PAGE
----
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Books

Here you'll find the full list of books I have reviewed.

Fin's Revolution by A.S. Peterson 

The Rise and Fall of Mount Majestic by Jennifer Trafton 

Christy Miller: Volume One by Robin Jones Gunn 

Wonder by R.J. Palacio

The Princess and the Goblin by George MacDonald 



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Review of The Rise and Fall of Mount Majestic

This was the very first book written by Jennifer Trafton, an illustrator and elementary school writing teacher. She was unmarried at the time, but has since married A.S. Peterson, as in, the military man who wrote the miracle that is Fiddler’s Green. I came into The Rise and Fall of Mount Majestic with no expectations whatsoever. I didn’t even know what it was about. The only reason I got it was because I had become such a huge fan of Jennifer Trafton’s husband. However, the title is one of the best I’ve encountered lately. It has a rhythm if you say it to yourself. And like only the best titles, it immediately had me asking questions. What is Mount Majestic and how does it rise and how does it fall?

The answer to that question is so clever, so utterly and fantastically unexpected, I’m not even going to mention it here. You’ll have to discover it for yourself. The story centers around a 10-year-old named Persimonny who finds herself lost in the woods and ends up overhearing a plot t…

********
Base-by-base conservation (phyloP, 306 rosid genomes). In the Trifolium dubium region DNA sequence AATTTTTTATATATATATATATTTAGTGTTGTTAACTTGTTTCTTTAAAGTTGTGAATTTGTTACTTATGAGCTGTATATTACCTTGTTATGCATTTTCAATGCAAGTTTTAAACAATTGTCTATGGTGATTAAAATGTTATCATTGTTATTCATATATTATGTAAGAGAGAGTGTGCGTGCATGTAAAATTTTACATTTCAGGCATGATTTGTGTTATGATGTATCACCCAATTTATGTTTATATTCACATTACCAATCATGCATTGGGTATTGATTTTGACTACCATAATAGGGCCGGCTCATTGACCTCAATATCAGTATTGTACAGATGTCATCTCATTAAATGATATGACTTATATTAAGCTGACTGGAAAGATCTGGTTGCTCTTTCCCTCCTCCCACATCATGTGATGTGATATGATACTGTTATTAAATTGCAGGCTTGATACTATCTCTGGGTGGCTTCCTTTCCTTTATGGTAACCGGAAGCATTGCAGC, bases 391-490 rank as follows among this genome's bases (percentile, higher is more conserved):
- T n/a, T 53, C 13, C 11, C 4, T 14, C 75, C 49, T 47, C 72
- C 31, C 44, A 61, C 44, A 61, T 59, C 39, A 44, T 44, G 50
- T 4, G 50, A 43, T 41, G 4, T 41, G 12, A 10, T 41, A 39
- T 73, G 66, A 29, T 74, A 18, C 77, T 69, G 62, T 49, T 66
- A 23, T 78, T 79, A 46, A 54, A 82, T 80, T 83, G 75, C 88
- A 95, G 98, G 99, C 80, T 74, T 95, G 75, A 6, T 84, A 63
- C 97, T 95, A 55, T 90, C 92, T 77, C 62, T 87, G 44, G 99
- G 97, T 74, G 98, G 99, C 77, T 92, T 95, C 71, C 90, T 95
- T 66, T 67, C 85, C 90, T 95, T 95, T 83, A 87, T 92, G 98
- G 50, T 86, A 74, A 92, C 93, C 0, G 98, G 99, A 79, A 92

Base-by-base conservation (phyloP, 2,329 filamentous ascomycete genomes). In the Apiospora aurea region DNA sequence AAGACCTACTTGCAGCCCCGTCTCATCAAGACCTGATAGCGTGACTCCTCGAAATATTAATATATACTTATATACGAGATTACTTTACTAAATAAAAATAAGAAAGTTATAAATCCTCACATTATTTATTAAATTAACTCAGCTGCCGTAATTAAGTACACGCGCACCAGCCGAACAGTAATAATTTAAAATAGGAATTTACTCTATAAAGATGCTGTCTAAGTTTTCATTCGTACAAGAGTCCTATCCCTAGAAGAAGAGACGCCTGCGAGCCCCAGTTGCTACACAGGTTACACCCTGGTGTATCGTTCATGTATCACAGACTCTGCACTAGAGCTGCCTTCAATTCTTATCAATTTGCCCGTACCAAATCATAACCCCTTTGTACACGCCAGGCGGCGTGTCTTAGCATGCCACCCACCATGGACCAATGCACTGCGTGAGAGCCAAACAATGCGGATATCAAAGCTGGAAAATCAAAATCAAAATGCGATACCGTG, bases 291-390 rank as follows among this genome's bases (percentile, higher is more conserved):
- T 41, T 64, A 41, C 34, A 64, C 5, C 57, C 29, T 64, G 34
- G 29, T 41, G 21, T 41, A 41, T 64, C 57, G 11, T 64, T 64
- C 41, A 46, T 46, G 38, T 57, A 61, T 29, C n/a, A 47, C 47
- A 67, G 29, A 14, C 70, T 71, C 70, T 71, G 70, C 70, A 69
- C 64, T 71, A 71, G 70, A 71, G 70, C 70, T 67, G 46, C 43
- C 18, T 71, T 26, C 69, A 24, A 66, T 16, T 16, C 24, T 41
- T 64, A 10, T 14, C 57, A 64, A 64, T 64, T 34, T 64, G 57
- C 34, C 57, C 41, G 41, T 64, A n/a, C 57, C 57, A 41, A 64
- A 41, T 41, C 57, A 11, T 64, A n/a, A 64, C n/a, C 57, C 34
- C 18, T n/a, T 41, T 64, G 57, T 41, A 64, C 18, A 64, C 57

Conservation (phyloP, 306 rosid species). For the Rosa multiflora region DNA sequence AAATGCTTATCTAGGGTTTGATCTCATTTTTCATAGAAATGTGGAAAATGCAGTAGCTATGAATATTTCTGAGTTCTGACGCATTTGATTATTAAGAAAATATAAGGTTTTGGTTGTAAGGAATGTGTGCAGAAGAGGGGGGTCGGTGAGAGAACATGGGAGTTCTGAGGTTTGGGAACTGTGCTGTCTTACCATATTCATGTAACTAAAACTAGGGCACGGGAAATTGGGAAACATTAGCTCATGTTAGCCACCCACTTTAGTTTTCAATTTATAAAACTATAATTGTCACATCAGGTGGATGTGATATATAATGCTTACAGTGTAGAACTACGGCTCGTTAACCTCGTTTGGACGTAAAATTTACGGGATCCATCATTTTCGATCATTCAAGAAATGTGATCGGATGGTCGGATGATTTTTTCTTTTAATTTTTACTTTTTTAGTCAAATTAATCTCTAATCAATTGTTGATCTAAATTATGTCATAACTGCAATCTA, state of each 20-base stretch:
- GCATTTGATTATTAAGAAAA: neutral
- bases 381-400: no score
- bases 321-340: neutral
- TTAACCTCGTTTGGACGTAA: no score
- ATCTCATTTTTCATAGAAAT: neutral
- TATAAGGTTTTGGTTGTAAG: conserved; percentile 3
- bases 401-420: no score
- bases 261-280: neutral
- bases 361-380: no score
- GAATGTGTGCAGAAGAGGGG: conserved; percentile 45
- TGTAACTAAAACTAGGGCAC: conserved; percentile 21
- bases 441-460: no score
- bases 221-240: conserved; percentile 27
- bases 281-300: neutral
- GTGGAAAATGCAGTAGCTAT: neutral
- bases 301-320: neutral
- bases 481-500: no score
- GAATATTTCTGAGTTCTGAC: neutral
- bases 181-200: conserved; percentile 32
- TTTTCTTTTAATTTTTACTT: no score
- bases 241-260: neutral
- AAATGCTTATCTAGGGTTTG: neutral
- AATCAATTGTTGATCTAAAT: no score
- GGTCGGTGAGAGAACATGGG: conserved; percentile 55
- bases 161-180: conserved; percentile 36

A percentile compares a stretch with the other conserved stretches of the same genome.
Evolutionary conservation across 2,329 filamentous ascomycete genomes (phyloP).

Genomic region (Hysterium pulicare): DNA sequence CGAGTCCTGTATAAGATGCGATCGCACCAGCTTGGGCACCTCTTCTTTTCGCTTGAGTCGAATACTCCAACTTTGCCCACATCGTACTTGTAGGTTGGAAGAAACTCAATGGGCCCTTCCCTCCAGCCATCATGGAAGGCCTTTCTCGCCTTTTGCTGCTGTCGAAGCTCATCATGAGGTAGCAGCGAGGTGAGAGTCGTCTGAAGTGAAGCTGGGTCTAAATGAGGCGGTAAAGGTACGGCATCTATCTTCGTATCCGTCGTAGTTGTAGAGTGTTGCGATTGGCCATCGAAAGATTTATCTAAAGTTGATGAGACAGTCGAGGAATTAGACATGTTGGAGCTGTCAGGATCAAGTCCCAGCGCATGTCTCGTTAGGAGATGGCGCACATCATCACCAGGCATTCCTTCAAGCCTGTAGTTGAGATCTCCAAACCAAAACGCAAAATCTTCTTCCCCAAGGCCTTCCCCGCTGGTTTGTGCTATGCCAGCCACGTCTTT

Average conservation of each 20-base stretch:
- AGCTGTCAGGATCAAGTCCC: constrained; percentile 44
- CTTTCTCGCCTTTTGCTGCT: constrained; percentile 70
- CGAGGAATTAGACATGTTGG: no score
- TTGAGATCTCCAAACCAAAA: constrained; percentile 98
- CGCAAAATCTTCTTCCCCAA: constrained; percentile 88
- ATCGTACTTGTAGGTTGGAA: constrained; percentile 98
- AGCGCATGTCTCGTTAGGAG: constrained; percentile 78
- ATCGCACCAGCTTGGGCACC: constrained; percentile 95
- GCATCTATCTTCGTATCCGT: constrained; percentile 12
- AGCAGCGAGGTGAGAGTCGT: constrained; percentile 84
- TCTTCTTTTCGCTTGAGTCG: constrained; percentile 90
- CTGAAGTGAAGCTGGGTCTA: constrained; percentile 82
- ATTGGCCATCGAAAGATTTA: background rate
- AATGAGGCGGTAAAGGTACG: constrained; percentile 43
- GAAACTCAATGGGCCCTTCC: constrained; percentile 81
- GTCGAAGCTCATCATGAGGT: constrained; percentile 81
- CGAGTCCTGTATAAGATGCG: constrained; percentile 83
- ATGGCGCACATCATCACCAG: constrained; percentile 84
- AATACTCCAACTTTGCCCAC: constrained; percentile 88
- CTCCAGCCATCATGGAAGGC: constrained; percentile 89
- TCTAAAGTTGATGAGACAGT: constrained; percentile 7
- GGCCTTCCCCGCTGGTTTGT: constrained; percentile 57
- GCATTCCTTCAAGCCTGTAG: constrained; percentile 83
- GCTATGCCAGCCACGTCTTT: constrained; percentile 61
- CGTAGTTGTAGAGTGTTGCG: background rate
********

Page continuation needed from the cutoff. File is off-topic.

Review of A Monster Calls

Today I'll be mixing things up and reviewing a movie. And not just a movie, but a movie I watched before reading the book. It happens. A Monster Calls was released in theaters Christmas 2016, and while critics loved it and raved about it, audiences paid little attention. At the box office, it barely broke even. I knew about it only because I regularly read Roger Ebert reviews, and after seeing that author Patrick Ness wrote the screenplay and Spanish filmmaker J.A. Bayona (of The Impossible) directed it, I knew it held promise. But I didn't know the story. I didn't pay much attention.
Then, a few months later, I shelved this movie at the library the second it came in on DVD. But the cover stopped me.
Everything about it drew me in. The colors somehow soft and vibrant at the same time. The sleeping little boy. The hand of the tree. Why was the boy asleep under this tree? What was the monster, and why did it call? I was struck so deeply, I knew I would not be able to die hap…

The Five Actual Rules of Writing a Female Character

Today I’m discussing a phrase you see absolutely everywhere in the world of reading and writing: “strong female character.” When it really boils down to it, what the heck does that even mean? I’ve never in my life heard the phrase “strong male character.” So why is crafting a woman so different from crafting a man? Well, countless people have attempted to interpret this debacle. You know what I’m talking about it. Particularly in the movie world, we ended up with a slew black-haired, gun slinging females wearing tight leather clothing--even in Big Hero 6, for crying out loud. Or, on a much, much larger scale, all those countless female characters who throw out sassy one-liners, possess enviable fighting skills, and punch men in the face. Those three traits alone are supposed to qualify them as “strong.” Like, “Oh, look, we can beat up a man! Who needs men?” Okay, but tell me something else about them. That’s just the thing—there is nothing else about these characters. They exist to f…